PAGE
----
During the pendency of defendant’s application, issues arose as to the scope of discovery. Plaintiff initially provided his 1998 W-2 form and his 1997 personal income tax return. Defendant retained a forensic accountant who requested substantial documentation including not only plaintiff’s personal and business tax returns, but 1998 and 1999 bank statements on all business accounts, 1998 and 1999 purchase invoices, canceled checks, time and billing records, accounts receivable records, a pay stub dated December 31, 1998, his three most recent pay stubs, and current statements for all his investment accounts. The judge observed that he had been familiar with this litigation for six years, plaintiff was involved in a business that was subject to regular scrutiny by the SEC, and this post- judgment application did not require the in-depth discovery sought by defendant. The judge ordered that plaintiff produce his 1998 business and personal tax returns as well as a certified statement as to his anticipated 1999 earnings. Plaintiff offered that his income had increased dramatically to a sum in excess of $500,000, and his 1999 income would be within five to ten percent of his 1998 income of $536,000. In fact, he thereafter filed an affidavit indicating his 1999 income, including add-backs, was $554,750.

Most significantly, plaintiff conceded that he could pay any amount of child support ordered by the judge. Equally as significant, defendant failed to make any showing either through her forensic accountant or otherwise that the income figures provided by plaintiff were subject to further dispute or that additional discovery would reveal anything more to enhance defendant’s entitlement to additional child support beyond the amount that she sought on her application. Moreover, neither defendant nor her expert challenged the premise of the judge’s determination that plaintiff’s income was subject to scrutiny by governmental agencies obviating the necessity for further inquiry. The judge noted that since there was no significant dispute as to plaintiff’s income, it was unnecessary “to spend $15,000 to $20,000 on discovery” just to get increased child support. Lastly, defendant’s demands for increased child support were relatively modest, and defendant did not suggest, in any meaningful way, that plaintiff’s lifestyle had significantly changed or that he was living in a manner or mode that was significantly disparate from that of his children. Plaintiff had remarried and fathered another child, but nothing before the motion judge suggested that this child, albeit an infant, was treated in a manner materially or substantially different from that of plaintiff’s older children who were the subject of this application.
Defendant also sought an increase in plaintiff’s contribution to the children’s private school expenses. In December 1997, prior to the motion for an increase in child support, the parties, with Hartz as the mediator, had successfully mediated an agreement that called for plaintiff to pay for 79% of the children’s private school tuition and 100% of their summer camp costs. This amounted to additional payments by plaintiff each year of $12,000 for school and $11,000 for camp. Plaintiff also spent about $4,000 per year for the children’s health insurance and $3,000 per year for orthodontics. He also took them on vacation and incurred other visitation expenses, although his present relationship with the children was in issue.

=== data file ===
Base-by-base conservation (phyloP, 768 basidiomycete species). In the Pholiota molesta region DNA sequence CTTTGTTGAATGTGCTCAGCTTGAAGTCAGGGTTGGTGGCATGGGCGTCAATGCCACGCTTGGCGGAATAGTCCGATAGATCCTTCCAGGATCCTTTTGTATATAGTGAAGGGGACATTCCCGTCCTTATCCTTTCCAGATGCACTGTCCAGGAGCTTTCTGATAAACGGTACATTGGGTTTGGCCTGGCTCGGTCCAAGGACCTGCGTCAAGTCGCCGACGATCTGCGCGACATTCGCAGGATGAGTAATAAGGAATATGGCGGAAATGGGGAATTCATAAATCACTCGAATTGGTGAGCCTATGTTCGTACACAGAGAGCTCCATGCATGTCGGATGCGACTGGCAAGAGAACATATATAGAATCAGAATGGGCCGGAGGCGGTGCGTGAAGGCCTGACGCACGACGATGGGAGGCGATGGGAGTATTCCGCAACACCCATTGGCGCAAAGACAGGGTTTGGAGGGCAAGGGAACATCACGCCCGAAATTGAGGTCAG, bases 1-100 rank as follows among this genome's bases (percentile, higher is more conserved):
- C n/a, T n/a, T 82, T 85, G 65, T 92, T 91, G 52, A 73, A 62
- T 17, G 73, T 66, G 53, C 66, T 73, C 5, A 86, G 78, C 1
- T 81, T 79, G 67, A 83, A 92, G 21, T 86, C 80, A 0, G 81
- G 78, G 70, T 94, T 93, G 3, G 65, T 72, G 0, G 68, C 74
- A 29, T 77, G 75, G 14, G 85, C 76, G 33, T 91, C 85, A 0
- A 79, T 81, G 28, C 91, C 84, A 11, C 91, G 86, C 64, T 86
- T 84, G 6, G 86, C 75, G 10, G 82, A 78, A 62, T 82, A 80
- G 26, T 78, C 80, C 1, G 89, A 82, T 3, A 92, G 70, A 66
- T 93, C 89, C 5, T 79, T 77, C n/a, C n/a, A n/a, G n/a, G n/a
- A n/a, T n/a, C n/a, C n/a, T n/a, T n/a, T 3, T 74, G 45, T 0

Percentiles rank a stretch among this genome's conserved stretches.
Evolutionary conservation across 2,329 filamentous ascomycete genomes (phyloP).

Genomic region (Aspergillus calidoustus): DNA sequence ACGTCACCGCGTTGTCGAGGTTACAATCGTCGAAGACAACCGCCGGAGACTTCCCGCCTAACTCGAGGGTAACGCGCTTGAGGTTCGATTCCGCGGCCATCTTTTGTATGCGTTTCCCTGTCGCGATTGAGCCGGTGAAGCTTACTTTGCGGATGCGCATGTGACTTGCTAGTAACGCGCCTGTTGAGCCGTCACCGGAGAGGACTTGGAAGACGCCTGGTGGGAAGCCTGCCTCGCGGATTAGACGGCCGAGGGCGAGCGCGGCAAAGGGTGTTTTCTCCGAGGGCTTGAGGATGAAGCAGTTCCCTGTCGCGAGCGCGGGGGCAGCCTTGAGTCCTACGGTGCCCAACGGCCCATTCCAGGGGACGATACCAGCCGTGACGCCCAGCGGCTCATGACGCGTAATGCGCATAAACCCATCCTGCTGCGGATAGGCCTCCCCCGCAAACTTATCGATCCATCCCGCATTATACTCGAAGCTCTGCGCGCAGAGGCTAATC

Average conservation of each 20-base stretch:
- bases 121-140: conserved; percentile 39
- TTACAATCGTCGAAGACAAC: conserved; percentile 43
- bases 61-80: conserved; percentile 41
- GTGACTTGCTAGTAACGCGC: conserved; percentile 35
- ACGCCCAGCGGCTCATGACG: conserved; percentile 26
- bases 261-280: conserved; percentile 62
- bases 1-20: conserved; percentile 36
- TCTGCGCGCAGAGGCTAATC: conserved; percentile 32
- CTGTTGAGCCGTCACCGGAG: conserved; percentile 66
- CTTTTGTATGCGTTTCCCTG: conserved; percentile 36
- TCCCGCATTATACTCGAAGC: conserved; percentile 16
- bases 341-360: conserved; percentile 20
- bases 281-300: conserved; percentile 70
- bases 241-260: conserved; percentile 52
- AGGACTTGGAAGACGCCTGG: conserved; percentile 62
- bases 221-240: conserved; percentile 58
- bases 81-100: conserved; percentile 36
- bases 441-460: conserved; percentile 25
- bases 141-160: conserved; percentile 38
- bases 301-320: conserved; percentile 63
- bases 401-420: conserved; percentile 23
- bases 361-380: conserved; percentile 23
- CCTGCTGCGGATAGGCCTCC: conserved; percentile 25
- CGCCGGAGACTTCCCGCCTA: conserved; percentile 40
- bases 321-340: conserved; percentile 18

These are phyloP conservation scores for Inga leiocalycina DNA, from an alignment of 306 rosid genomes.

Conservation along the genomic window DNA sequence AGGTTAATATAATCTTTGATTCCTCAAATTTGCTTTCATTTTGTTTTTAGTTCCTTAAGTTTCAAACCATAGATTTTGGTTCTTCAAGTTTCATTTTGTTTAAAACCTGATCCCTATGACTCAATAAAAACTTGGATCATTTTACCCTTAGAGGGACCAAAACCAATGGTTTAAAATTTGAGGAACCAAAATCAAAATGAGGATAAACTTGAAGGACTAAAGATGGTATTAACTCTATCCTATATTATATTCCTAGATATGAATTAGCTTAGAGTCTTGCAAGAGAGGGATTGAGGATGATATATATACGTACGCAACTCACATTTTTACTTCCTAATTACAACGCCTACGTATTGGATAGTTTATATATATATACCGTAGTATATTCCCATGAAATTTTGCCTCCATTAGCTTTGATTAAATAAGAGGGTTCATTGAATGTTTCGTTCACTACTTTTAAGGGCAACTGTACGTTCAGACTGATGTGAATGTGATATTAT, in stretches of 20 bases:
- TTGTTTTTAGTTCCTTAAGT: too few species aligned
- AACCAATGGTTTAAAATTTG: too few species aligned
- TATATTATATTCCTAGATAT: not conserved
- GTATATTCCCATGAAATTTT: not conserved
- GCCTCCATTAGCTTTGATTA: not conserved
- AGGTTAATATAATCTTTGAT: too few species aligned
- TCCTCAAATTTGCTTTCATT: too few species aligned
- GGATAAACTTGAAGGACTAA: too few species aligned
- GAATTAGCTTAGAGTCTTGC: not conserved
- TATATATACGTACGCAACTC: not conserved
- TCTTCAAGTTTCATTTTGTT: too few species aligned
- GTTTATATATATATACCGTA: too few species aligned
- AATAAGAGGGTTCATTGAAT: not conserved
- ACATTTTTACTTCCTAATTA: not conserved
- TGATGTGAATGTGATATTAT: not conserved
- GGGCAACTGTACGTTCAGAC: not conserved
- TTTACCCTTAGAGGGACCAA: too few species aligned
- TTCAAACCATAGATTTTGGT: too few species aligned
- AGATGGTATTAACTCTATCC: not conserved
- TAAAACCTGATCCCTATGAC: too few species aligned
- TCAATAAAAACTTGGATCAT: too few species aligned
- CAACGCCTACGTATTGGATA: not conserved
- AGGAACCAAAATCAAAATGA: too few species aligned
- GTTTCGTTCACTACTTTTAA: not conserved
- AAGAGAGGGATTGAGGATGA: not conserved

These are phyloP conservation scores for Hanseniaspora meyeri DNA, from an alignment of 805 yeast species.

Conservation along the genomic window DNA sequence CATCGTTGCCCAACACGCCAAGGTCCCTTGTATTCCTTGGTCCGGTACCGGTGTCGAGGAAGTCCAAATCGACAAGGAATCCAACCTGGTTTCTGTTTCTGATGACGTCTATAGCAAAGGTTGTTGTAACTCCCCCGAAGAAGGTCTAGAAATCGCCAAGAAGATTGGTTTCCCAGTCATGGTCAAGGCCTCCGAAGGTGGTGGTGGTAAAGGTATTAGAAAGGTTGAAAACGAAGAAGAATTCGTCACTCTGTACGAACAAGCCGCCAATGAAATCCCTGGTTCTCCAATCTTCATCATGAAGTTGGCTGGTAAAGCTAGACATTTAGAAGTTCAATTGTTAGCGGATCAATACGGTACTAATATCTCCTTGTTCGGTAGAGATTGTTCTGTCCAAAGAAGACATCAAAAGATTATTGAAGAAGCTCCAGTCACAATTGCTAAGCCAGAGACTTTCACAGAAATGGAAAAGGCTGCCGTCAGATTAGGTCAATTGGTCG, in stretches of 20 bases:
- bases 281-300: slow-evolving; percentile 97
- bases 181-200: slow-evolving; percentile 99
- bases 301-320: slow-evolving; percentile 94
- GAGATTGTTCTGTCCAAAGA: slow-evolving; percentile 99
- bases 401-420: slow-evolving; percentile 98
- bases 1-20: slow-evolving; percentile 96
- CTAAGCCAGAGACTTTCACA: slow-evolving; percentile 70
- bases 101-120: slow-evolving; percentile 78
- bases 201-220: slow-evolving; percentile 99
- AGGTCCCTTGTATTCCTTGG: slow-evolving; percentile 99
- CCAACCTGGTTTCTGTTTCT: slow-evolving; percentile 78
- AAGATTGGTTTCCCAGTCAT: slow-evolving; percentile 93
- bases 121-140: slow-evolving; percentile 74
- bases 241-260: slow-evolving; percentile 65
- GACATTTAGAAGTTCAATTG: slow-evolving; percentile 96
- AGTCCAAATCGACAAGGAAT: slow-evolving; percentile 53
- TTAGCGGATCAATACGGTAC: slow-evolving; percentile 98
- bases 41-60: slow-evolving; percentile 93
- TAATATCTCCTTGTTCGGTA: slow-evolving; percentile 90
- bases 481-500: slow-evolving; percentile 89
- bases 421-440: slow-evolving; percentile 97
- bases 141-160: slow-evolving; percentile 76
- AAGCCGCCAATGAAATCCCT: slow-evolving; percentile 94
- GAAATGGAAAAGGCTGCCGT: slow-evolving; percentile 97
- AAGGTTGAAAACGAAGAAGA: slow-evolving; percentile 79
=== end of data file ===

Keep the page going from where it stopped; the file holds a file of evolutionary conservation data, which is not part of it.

Although allusions were made to the general rule of relevance of the parties’ present lifestyle, defendant focused her efforts on discovery of plaintiff’s personal and corporate income. The judge refused to require husband to provide an updated case information statement (CIS). That is, according to the judge, only if plaintiff argued that he could not afford to pay for something would the judge require him to submit a CIS. The judge also disagreed with defendant’s argument that plaintiff’s investment income was relevant. Rather, according to the motion judge, such income became relevant only when a spouse’s earned income was insufficient to pay for child support.(2) The judge ordered defendant to isolate the children’s monthly expenses so that their needs could be determined, since it was not assumed to be pro rata. Defendant’s allocation of expenses were of particular significance because she had submitted a CIS in 1994, when she was unemployed, listing monthly expenses for herself and the children at $11,060. In July 1999, while the parties were in negotiation, she presented a CIS setting forth monthly expenses in excess of $16,000. Significantly, the CIS filed in support of her December 1999 motion for increased child support listed expenses for defendant and the children at $9,376, apparently $1,700 less than her 1994 expenses. The judge indicated that if the parties did not agree on an amount for child support, he would determine the appropriate amount, not to “fill[] the hole that the alimony loss has caused,” but to focus primarily on the maturation of the children and plaintiff’s increase in income.